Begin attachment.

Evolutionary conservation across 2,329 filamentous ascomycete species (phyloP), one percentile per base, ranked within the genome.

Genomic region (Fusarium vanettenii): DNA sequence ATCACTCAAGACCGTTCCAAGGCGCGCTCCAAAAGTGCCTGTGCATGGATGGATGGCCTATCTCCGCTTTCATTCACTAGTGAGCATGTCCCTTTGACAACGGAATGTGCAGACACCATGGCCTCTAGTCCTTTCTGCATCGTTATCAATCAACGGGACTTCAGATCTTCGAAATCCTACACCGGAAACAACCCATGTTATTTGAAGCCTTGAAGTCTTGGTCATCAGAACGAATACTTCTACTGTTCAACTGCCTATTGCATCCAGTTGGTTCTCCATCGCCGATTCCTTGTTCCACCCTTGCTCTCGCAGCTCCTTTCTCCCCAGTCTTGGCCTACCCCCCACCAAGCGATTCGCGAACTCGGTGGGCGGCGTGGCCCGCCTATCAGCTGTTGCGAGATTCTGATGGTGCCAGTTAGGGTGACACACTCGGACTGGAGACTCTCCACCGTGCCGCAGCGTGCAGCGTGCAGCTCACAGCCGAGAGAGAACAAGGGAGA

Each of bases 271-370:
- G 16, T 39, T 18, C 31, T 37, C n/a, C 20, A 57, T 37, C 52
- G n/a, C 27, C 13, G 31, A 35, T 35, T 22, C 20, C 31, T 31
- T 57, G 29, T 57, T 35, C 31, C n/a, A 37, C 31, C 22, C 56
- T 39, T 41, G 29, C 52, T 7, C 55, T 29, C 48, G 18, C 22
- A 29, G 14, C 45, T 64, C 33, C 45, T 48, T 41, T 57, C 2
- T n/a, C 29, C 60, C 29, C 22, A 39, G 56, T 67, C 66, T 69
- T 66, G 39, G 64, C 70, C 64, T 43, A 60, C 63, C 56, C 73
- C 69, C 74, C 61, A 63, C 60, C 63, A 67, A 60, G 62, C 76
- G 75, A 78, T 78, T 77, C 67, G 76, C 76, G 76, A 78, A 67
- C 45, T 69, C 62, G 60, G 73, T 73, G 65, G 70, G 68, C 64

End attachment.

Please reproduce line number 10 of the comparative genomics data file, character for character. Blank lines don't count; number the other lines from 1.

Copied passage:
- T 66, G 39, G 64, C 70, C 64, T 43, A 60, C 63, C 56, C 73